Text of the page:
Of all the designers moving from regular Fashion Week to the haute couture, the switch by Acne Studios to show its women’s collection might be the most convincing and believable. That’s not intended as criticism of the others who’ve decamped to this slot on the fashion calendar, and it’s certainly not because Acne’s Jonny Johansson fancies himself ready to take on the daunting, double-trouble challenge of le tailleur and le flou, the twin pillars of the couture. As he put it in a pre-show backstage chat, “We’re not trying to get the limelight of the couture, or to disturb it in any way.” Johansson explained further: “It’s quite a bold decision from a business perspective, but from a life perspective, it’s an important choice. I love fashion, but I can’t keep up with these long, long, long seasons. We’ve gone backwards; now we do one collection that contains a wardrobe, that we always do obviously, with some spice, and that’s it.” So now he shows his men’s in Paris as usual, and his women’s a matter of days, rather than many weeks, later. If that sense of life choice explicitly influenced his decision, a lifting of the eyes away from the grindstone for just a minute to think about ways to deal with the industry’s ceaseless desire to always be showing you’re doing something, anything, then the sense of re-prioritizing also factored into the collection itself. Johansson has watched as friends and colleagues have chosen to move away from urban environments to live in the countryside. “And they come back looking amazing, great skin, relaxed,” he said, laughing. It’s a zeitgeist-y, don’t-we-all-feel-it-right-now yearning that he’s caught here, much in the same way as Acne’s recent ad campaign starring Atlanta couple Kordale Lewis and Kaleb Anthony with their ridiculously adorable kids celebrated what family means in the 21st century. This then was the Swedish label’s ode to the rural idyll, to reconnecting to a quieter, less incessant rhythm of life, and what resulted felt romantic, comforting, and rich in spirit, and with a cool whiff of the early ’90s; not grunge, but more the downbeat beauty of Corinne Day shooting Cecilia Chancellor in a field. Wind-beating, weathered trenchcoats snapped over crumpled silken polka-dot print trousers or cuffed leather crop pants. There were terrific bias-cut, pintucked, floral-sprigged dresses that looked like they’d been left out to dry in the wind and the sun, some partnered with metallic and ever-so-slightly kitschy floral shirts, haphazardly buttoned to trail from the shoulders. And there were plenty of the great coats that Acne Studios has proven itself to be so adept at these past few seasons, too; the label is based in light- and heat-challenged Sweden, so practice has clearly made perfect here. Next Fall’s standouts: the floor-length fake fur and wool-paneled looks, or a leaf-strewn print on an oversize blanket-wool piece tied at the waist with an oversize shoestring. Do try this styling trick at home. Or in the country. You know, either will work. -Review by Vogue Runway



The success of Alberta Ferretti‘s Rainbow Week sweaters prompted a new capsule idea for Resort. Ferretti is producing a small silk slip dress offering and selling grunge-ified slouchy mohair sweaters to go with them. If that sounds like an unlikely pairing for this Italian designer, who has historically been known for floaty, filmy evening dresses, consider those hit-making days-of-the-week cashmeres, and consider again that all brands must evolve and skew younger to survive. A subtle rejiggering is happening chez Ferretti. She hasn’t said ciao entirely to her goddess-y frocks, and it’s not as if her target audience is suddenly teenagers. But she is responding to a world that seems to be getting more casual by the instant. Hence those undone slips and knits, and hence, elsewhere, pieces such as easy-to-wear paper bag–waist pants, a drawstring neckline top, and breezy chemisier dresses, not to mention the I-woke-up-like-this feeling of her mix-and-match florals and pajama plaids. Ferretti looked to India for Resort, and it inspired the collection’s prints, jacquards, and embroideries. The floral-plaid combo appeared youngest and freshest. For her established clients, there’s a lush landscape print, most interestingly on a waterproof technical silk trench. - Review by Vogue Runway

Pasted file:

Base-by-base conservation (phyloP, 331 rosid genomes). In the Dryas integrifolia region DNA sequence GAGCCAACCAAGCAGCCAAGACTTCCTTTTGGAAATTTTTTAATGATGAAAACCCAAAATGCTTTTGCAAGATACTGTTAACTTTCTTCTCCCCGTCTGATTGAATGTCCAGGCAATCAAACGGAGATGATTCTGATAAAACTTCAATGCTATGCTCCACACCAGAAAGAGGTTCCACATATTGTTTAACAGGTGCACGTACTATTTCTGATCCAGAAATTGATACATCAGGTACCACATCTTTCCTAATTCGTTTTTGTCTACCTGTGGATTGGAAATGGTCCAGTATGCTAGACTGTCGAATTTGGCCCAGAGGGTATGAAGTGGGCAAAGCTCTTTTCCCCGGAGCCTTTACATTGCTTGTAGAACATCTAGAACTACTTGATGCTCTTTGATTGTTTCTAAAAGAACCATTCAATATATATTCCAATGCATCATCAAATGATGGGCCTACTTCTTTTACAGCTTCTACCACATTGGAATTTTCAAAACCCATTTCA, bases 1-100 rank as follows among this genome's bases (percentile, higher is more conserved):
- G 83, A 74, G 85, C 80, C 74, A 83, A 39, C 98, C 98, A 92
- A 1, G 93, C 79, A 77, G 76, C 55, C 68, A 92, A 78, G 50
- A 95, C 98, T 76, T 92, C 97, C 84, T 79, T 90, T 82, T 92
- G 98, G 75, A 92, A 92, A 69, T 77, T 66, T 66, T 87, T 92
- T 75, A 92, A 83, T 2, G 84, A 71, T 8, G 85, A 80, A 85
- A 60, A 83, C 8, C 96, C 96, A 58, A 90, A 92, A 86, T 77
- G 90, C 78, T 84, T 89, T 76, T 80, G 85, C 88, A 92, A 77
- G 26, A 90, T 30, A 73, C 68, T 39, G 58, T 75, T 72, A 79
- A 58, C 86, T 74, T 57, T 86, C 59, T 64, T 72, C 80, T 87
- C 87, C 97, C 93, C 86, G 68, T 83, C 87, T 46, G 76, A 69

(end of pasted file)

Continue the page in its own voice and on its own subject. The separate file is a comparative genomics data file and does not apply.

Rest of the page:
Amidst a swollen sea of white roses, anthuriums, and artificial candles, Mike Amiri made his official Paris debut today. “You don’t want to be ridiculous but you do want to evoke a bit of emotion,” he said, sleeker and more gregarious than when we met for a showroom visit last season. “I wanted people to walk in and have the reaction, ‘I wasn’t expecting him to go this far.’ I wanted to give the collection its best chance.” Or else, take a chance, for while his music video–esque vigil made for a curious opening salvo, there’s no doubt these rock star, streetwear looks were designed to kick up his cred several notches. To do so, he considered details that attested to workmanship and top-shelf pricing: the hand-painted python, the red velvet tuxedo strung with chains, the shawl collar in studded double-faced leather. Other details attested to all-day attitude: bandanas and chains wrapped around suede boots, blanket coats, surf-inspired separates, and sparkle-dusted denim. And let’s not forget the detail attesting to cult-film vampires: A vintage T-shirt featuring Kiefer Sutherland from The Lost Boys, utterly defaced with strass. For a label aiming to feed the fashion whims of athletes, and sell-through imperatives of retailers, these glam-grunge details will hit all kinds of sweet spots. Still, despite receiving coveted New York Times real estate right before fashion week, Amiri remains a question mark. The made-in-Los Angeles, hands-on manufacturing is admirable; the repackaging of Hedi Slimane’s Saint Laurent less so. The look might translate from Venice Beach to the Bowery—and perhaps beyond to the Middle East and Asia. Here in Paris, however, while legs may be skinny enough for his hand-distressed jeans, few guys would dare to do glitter (likewise the women, for that matter, in light of the corresponding capsule). But let’s ride this wave and see where Amiri takes us. “It becomes more real as you get more traction and you get more courage to be audacious about your dreams,” he said, with just the right amount of wide-eyed ambition. “Just seeing this, I’m almost thinking braver and bigger.” - Review by Vogue Runway